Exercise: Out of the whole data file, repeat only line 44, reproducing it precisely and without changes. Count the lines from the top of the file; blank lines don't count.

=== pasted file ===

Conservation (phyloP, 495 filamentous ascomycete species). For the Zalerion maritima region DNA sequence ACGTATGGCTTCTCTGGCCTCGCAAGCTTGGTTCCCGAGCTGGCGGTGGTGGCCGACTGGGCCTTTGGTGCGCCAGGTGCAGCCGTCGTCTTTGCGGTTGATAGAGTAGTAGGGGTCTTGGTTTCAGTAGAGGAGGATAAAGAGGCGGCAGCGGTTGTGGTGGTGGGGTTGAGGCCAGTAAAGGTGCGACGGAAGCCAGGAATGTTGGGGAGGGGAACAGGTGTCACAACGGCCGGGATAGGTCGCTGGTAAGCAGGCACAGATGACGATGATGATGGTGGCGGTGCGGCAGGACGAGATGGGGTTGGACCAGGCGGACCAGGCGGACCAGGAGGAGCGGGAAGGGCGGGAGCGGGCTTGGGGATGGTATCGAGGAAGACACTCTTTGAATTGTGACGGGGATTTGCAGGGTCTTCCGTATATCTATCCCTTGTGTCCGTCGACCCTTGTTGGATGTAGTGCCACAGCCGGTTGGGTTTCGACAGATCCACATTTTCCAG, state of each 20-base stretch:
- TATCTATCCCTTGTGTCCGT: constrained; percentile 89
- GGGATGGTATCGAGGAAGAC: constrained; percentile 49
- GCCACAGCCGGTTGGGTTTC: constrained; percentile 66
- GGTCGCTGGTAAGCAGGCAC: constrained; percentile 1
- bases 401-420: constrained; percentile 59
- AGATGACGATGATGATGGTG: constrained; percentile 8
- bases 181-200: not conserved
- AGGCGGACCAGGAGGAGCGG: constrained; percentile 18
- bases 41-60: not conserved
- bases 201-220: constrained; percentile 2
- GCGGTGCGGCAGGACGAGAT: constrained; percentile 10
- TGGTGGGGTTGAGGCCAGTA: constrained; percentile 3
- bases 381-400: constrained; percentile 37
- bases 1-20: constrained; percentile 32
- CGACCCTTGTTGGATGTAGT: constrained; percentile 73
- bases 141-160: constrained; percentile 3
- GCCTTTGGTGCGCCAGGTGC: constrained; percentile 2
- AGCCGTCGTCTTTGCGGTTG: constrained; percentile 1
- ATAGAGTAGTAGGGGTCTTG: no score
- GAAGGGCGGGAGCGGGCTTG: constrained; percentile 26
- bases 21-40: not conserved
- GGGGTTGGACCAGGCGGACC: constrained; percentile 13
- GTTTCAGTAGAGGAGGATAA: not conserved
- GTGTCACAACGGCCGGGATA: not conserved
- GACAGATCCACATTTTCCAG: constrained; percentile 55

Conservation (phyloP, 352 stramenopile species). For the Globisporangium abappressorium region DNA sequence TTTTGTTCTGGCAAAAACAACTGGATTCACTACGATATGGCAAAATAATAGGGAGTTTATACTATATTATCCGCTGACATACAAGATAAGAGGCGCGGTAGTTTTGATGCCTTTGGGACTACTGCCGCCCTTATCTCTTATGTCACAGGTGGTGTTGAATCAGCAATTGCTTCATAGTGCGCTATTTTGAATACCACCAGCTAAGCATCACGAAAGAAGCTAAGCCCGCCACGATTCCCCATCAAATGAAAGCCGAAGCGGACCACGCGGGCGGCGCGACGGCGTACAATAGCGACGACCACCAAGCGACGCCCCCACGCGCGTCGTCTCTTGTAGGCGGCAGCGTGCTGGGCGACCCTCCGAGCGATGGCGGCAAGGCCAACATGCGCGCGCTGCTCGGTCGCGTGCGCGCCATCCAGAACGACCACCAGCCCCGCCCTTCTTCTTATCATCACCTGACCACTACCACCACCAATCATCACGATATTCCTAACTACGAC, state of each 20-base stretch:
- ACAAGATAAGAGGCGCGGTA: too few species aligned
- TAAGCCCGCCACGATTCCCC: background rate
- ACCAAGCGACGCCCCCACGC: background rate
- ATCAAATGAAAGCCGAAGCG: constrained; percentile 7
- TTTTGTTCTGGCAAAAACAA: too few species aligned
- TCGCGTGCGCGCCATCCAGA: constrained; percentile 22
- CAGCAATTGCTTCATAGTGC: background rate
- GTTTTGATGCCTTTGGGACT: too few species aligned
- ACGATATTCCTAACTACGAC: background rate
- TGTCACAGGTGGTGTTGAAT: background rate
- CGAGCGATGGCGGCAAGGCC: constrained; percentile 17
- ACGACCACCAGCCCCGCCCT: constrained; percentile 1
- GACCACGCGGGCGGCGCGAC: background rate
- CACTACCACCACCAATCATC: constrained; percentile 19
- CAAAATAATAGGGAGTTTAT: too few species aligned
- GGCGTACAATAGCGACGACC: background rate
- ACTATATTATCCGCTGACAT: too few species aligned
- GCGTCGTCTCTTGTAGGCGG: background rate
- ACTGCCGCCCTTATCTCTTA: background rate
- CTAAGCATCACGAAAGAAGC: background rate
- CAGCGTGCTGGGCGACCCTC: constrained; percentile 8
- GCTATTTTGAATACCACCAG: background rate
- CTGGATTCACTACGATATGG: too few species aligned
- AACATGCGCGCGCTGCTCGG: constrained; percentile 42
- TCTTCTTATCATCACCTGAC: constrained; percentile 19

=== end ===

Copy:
- ACTATATTATCCGCTGACAT: too few species aligned